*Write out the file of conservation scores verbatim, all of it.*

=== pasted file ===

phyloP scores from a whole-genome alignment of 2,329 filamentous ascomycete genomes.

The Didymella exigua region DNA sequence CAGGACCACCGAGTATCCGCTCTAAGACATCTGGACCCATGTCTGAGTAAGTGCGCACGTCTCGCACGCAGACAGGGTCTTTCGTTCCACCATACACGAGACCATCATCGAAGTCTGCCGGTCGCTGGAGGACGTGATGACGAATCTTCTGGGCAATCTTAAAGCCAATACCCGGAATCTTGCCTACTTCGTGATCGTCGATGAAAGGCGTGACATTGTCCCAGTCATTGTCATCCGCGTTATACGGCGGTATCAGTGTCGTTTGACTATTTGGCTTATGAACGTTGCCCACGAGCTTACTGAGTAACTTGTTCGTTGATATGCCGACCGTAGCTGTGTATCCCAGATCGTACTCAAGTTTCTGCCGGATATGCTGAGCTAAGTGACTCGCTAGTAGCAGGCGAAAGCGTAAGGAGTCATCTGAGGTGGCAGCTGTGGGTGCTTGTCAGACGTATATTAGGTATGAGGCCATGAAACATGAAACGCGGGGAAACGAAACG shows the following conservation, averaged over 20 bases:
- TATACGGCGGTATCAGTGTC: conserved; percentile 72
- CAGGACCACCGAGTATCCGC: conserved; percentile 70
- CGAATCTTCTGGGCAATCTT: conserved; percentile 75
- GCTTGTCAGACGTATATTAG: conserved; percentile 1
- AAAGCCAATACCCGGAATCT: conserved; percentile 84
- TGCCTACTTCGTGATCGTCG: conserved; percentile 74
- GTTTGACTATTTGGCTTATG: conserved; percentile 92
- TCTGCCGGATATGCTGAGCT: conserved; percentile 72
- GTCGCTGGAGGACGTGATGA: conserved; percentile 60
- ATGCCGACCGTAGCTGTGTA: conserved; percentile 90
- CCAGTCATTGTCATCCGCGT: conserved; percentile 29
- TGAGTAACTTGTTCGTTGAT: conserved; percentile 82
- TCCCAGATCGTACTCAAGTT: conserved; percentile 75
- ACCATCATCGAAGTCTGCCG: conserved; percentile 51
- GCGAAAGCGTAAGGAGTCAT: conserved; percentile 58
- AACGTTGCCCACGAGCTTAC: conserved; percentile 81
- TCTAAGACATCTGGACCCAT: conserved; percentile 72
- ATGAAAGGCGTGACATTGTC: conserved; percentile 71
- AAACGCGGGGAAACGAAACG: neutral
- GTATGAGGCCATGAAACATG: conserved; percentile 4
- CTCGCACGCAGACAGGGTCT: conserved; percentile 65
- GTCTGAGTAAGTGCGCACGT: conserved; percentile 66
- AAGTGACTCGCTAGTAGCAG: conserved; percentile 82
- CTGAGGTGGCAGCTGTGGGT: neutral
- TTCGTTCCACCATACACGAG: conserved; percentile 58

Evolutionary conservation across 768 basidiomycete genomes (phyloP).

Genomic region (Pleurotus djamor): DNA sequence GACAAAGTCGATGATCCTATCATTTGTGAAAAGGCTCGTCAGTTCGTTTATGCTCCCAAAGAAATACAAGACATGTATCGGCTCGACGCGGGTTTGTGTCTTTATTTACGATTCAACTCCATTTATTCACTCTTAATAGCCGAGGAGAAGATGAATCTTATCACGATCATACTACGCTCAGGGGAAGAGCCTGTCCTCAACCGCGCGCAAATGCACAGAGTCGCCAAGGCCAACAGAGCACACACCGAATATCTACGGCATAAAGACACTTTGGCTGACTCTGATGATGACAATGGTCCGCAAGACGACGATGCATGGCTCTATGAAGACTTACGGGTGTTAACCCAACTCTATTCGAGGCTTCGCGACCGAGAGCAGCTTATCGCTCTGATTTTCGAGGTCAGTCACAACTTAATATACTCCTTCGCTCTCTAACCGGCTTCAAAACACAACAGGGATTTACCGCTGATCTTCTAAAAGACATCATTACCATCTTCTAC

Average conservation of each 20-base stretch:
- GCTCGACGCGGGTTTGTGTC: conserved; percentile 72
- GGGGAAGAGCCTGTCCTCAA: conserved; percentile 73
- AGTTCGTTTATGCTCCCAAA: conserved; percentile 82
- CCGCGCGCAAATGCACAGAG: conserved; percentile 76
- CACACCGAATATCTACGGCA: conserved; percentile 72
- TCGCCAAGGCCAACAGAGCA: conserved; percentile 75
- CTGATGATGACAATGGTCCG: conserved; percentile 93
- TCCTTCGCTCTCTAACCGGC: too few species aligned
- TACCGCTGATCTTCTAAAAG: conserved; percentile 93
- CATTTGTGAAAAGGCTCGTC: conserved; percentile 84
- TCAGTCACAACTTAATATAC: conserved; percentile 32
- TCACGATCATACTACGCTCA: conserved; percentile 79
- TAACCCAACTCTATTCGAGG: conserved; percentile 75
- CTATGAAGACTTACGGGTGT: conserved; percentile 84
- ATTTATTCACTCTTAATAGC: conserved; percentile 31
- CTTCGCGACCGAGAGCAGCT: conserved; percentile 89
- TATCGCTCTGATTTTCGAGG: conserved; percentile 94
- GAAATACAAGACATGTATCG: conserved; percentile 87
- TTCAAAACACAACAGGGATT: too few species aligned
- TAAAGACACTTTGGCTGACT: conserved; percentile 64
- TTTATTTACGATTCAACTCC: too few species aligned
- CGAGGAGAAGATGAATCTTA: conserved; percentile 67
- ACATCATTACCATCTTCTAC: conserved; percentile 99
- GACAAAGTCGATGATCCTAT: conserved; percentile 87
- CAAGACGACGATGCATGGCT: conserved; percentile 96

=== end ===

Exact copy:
phyloP scores from a whole-genome alignment of 2,329 filamentous ascomycete genomes.

The Didymella exigua region DNA sequence CAGGACCACCGAGTATCCGCTCTAAGACATCTGGACCCATGTCTGAGTAAGTGCGCACGTCTCGCACGCAGACAGGGTCTTTCGTTCCACCATACACGAGACCATCATCGAAGTCTGCCGGTCGCTGGAGGACGTGATGACGAATCTTCTGGGCAATCTTAAAGCCAATACCCGGAATCTTGCCTACTTCGTGATCGTCGATGAAAGGCGTGACATTGTCCCAGTCATTGTCATCCGCGTTATACGGCGGTATCAGTGTCGTTTGACTATTTGGCTTATGAACGTTGCCCACGAGCTTACTGAGTAACTTGTTCGTTGATATGCCGACCGTAGCTGTGTATCCCAGATCGTACTCAAGTTTCTGCCGGATATGCTGAGCTAAGTGACTCGCTAGTAGCAGGCGAAAGCGTAAGGAGTCATCTGAGGTGGCAGCTGTGGGTGCTTGTCAGACGTATATTAGGTATGAGGCCATGAAACATGAAACGCGGGGAAACGAAACG shows the following conservation, averaged over 20 bases:
- TATACGGCGGTATCAGTGTC: conserved; percentile 72
- CAGGACCACCGAGTATCCGC: conserved; percentile 70
- CGAATCTTCTGGGCAATCTT: conserved; percentile 75
- GCTTGTCAGACGTATATTAG: conserved; percentile 1
- AAAGCCAATACCCGGAATCT: conserved; percentile 84
- TGCCTACTTCGTGATCGTCG: conserved; percentile 74
- GTTTGACTATTTGGCTTATG: conserved; percentile 92
- TCTGCCGGATATGCTGAGCT: conserved; percentile 72
- GTCGCTGGAGGACGTGATGA: conserved; percentile 60
- ATGCCGACCGTAGCTGTGTA: conserved; percentile 90
- CCAGTCATTGTCATCCGCGT: conserved; percentile 29
- TGAGTAACTTGTTCGTTGAT: conserved; percentile 82
- TCCCAGATCGTACTCAAGTT: conserved; percentile 75
- ACCATCATCGAAGTCTGCCG: conserved; percentile 51
- GCGAAAGCGTAAGGAGTCAT: conserved; percentile 58
- AACGTTGCCCACGAGCTTAC: conserved; percentile 81
- TCTAAGACATCTGGACCCAT: conserved; percentile 72
- ATGAAAGGCGTGACATTGTC: conserved; percentile 71
- AAACGCGGGGAAACGAAACG: neutral
- GTATGAGGCCATGAAACATG: conserved; percentile 4
- CTCGCACGCAGACAGGGTCT: conserved; percentile 65
- GTCTGAGTAAGTGCGCACGT: conserved; percentile 66
- AAGTGACTCGCTAGTAGCAG: conserved; percentile 82
- CTGAGGTGGCAGCTGTGGGT: neutral
- TTCGTTCCACCATACACGAG: conserved; percentile 58

Evolutionary conservation across 768 basidiomycete genomes (phyloP).

Genomic region (Pleurotus djamor): DNA sequence GACAAAGTCGATGATCCTATCATTTGTGAAAAGGCTCGTCAGTTCGTTTATGCTCCCAAAGAAATACAAGACATGTATCGGCTCGACGCGGGTTTGTGTCTTTATTTACGATTCAACTCCATTTATTCACTCTTAATAGCCGAGGAGAAGATGAATCTTATCACGATCATACTACGCTCAGGGGAAGAGCCTGTCCTCAACCGCGCGCAAATGCACAGAGTCGCCAAGGCCAACAGAGCACACACCGAATATCTACGGCATAAAGACACTTTGGCTGACTCTGATGATGACAATGGTCCGCAAGACGACGATGCATGGCTCTATGAAGACTTACGGGTGTTAACCCAACTCTATTCGAGGCTTCGCGACCGAGAGCAGCTTATCGCTCTGATTTTCGAGGTCAGTCACAACTTAATATACTCCTTCGCTCTCTAACCGGCTTCAAAACACAACAGGGATTTACCGCTGATCTTCTAAAAGACATCATTACCATCTTCTAC

Average conservation of each 20-base stretch:
- GCTCGACGCGGGTTTGTGTC: conserved; percentile 72
- GGGGAAGAGCCTGTCCTCAA: conserved; percentile 73
- AGTTCGTTTATGCTCCCAAA: conserved; percentile 82
- CCGCGCGCAAATGCACAGAG: conserved; percentile 76
- CACACCGAATATCTACGGCA: conserved; percentile 72
- TCGCCAAGGCCAACAGAGCA: conserved; percentile 75
- CTGATGATGACAATGGTCCG: conserved; percentile 93
- TCCTTCGCTCTCTAACCGGC: too few species aligned
- TACCGCTGATCTTCTAAAAG: conserved; percentile 93
- CATTTGTGAAAAGGCTCGTC: conserved; percentile 84
- TCAGTCACAACTTAATATAC: conserved; percentile 32
- TCACGATCATACTACGCTCA: conserved; percentile 79
- TAACCCAACTCTATTCGAGG: conserved; percentile 75
- CTATGAAGACTTACGGGTGT: conserved; percentile 84
- ATTTATTCACTCTTAATAGC: conserved; percentile 31
- CTTCGCGACCGAGAGCAGCT: conserved; percentile 89
- TATCGCTCTGATTTTCGAGG: conserved; percentile 94
- GAAATACAAGACATGTATCG: conserved; percentile 87
- TTCAAAACACAACAGGGATT: too few species aligned
- TAAAGACACTTTGGCTGACT: conserved; percentile 64
- TTTATTTACGATTCAACTCC: too few species aligned
- CGAGGAGAAGATGAATCTTA: conserved; percentile 67
- ACATCATTACCATCTTCTAC: conserved; percentile 99
- GACAAAGTCGATGATCCTAT: conserved; percentile 87
- CAAGACGACGATGCATGGCT: conserved; percentile 96